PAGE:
Violent acts were committed against all immigrant groups. Some groups, like the Irish during the 19th century, were even lynched alongside Blacks. The only difference is that Blacks have consistently been the target of racial violence in America for nearly 400 years, since the first African slaves were brought to Virginia by a Dutch ship in 1619, to the brutal killing of James Anderson in Mississippi on June 26th of this year.


This is not to say that racial hatred and discrimination toward Latino immigrants today is not a serious problem. Of course it is. Every American should be truly disturbed by the anti-immigrant sentiment growing in states like Arizona and the laws it has engendered in states like Alabama.


But the discrimination facing Latino immigrants shows much more promise than that facing Black Americans. History shows us how each immigrant group has faced a period of racist opposition before being accepted into society. The obstacles facing the Latino immigrant community will soon be a part of that same history. The obstacles facing the Black community, however, are much more established.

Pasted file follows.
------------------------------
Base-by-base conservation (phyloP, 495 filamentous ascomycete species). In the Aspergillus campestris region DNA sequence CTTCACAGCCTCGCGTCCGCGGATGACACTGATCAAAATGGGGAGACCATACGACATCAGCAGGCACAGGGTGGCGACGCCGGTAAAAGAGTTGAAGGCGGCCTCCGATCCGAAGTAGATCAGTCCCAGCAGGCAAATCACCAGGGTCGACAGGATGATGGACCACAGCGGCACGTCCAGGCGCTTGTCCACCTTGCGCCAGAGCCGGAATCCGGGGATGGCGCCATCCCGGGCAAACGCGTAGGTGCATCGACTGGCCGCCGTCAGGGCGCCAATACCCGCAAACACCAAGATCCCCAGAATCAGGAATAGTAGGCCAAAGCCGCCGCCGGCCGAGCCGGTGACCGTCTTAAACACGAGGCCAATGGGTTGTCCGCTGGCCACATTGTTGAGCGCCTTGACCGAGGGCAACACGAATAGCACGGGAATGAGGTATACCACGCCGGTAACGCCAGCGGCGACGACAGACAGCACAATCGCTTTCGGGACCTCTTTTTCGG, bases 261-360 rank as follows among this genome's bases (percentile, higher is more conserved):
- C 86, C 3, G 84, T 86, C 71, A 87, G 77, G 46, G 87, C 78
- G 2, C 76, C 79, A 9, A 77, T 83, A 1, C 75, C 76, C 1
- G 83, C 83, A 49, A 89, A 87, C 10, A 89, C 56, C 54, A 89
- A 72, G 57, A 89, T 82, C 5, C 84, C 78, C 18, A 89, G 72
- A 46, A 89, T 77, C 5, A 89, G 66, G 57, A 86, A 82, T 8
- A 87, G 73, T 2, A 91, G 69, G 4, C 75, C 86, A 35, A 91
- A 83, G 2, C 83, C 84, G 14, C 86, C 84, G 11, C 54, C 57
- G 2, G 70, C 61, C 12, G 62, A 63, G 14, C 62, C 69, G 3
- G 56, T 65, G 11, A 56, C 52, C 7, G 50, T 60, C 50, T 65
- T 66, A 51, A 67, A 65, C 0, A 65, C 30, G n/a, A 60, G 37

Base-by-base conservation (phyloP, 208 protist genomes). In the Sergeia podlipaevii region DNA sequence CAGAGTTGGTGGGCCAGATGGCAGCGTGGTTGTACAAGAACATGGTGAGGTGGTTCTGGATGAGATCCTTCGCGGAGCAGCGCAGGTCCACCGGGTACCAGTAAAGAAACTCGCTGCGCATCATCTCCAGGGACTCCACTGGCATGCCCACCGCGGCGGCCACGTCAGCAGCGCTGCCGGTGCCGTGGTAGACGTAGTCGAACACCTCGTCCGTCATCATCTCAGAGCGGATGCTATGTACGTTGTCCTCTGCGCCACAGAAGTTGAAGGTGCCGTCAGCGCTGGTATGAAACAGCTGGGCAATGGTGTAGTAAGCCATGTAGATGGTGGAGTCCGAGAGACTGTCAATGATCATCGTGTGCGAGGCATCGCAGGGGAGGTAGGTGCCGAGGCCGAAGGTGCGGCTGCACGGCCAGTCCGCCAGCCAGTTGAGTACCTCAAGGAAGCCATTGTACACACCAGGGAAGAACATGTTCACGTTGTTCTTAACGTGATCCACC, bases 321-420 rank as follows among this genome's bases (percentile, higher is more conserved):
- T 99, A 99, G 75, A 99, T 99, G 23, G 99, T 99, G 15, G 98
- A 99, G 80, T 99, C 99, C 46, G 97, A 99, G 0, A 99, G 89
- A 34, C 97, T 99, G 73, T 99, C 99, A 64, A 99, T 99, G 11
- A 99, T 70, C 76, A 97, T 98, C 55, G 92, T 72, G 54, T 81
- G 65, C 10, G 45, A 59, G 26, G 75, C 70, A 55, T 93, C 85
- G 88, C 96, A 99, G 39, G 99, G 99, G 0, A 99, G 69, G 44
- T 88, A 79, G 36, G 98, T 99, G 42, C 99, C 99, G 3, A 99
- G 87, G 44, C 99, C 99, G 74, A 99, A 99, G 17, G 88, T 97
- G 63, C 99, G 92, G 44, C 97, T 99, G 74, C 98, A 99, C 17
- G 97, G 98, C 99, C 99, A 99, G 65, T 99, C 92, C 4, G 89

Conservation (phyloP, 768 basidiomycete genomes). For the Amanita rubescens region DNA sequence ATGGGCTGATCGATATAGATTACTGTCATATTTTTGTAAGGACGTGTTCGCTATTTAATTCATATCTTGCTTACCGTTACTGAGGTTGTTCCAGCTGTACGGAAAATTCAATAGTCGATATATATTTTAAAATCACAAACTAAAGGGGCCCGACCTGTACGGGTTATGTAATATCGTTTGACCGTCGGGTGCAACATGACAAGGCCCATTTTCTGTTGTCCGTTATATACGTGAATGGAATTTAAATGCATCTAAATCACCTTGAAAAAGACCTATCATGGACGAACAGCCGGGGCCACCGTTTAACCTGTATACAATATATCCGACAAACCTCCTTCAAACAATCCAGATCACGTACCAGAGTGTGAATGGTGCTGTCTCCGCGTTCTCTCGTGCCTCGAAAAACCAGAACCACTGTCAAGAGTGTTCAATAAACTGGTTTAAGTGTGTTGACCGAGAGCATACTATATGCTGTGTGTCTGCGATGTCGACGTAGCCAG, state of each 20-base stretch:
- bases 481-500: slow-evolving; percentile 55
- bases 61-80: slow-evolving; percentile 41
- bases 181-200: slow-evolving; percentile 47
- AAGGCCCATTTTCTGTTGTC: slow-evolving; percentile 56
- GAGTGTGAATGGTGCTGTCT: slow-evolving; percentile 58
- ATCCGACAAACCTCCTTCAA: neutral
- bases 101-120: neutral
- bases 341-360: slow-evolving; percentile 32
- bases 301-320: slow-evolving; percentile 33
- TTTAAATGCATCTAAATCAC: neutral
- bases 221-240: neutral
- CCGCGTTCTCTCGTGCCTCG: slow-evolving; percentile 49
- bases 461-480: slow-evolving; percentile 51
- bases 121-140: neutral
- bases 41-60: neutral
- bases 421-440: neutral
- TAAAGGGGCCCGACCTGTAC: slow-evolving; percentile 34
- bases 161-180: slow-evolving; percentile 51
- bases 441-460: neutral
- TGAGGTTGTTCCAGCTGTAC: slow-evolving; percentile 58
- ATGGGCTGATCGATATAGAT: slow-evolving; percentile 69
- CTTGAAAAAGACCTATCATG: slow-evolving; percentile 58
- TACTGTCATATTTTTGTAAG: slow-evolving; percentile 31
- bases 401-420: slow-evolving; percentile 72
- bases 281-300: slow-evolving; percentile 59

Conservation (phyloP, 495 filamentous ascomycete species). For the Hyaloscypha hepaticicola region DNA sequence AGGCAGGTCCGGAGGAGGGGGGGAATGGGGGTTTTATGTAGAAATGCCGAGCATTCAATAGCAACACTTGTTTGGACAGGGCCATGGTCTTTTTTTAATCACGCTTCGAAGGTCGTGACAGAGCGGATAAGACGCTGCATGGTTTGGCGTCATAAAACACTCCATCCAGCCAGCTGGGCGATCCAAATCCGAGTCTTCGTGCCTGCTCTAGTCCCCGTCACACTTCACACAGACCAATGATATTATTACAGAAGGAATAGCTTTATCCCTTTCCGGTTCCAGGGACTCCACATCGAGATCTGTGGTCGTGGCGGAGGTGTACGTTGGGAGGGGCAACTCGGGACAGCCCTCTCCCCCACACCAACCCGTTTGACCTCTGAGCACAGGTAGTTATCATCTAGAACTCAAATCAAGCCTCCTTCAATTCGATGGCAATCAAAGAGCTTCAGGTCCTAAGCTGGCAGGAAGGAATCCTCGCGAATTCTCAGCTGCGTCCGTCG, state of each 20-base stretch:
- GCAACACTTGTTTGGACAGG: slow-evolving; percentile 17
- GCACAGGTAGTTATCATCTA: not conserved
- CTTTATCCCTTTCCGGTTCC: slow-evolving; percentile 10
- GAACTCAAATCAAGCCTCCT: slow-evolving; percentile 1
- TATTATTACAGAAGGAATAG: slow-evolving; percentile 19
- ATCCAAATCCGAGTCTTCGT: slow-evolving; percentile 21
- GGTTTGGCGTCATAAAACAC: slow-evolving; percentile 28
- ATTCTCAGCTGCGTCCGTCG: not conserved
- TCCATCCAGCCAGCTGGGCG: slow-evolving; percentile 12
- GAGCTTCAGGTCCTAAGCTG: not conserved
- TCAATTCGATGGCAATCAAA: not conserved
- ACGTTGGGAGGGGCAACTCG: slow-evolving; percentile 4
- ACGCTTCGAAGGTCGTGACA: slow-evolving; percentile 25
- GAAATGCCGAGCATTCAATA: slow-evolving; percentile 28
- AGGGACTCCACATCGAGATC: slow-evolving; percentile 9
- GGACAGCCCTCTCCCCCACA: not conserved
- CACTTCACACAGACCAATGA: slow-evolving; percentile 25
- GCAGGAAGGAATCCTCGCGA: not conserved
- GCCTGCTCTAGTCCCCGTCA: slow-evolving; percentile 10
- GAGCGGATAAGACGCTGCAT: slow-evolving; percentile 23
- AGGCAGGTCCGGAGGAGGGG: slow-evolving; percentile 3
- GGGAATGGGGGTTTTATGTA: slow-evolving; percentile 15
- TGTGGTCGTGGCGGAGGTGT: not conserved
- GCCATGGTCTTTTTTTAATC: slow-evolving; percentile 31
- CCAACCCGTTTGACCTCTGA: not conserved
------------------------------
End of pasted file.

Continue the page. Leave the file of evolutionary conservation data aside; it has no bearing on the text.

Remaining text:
Blacks are the only minority group that suffers from institutionalized racism, a system of racism and discrimination toward Blacks in America that pervades all areas of public life. In Chicago, as an example, Blacks are crowded into neglected neighborhoods where their children are crowded into failing schools. A Black person is three times more likely to be denied a loan than a White person with the same credentials. In White neighborhoods, police officers are viewed as agents of protection, while in Black neighborhoods, they’re seen as agents of control. And the statistics do nothing to allay such fears: Blacks are much more likely to be imprisoned than Whites, and they regularly receive tougher sentences than Whites. The White unemployment hovers at a high 8 percent, while the Black unemployment rate is double that.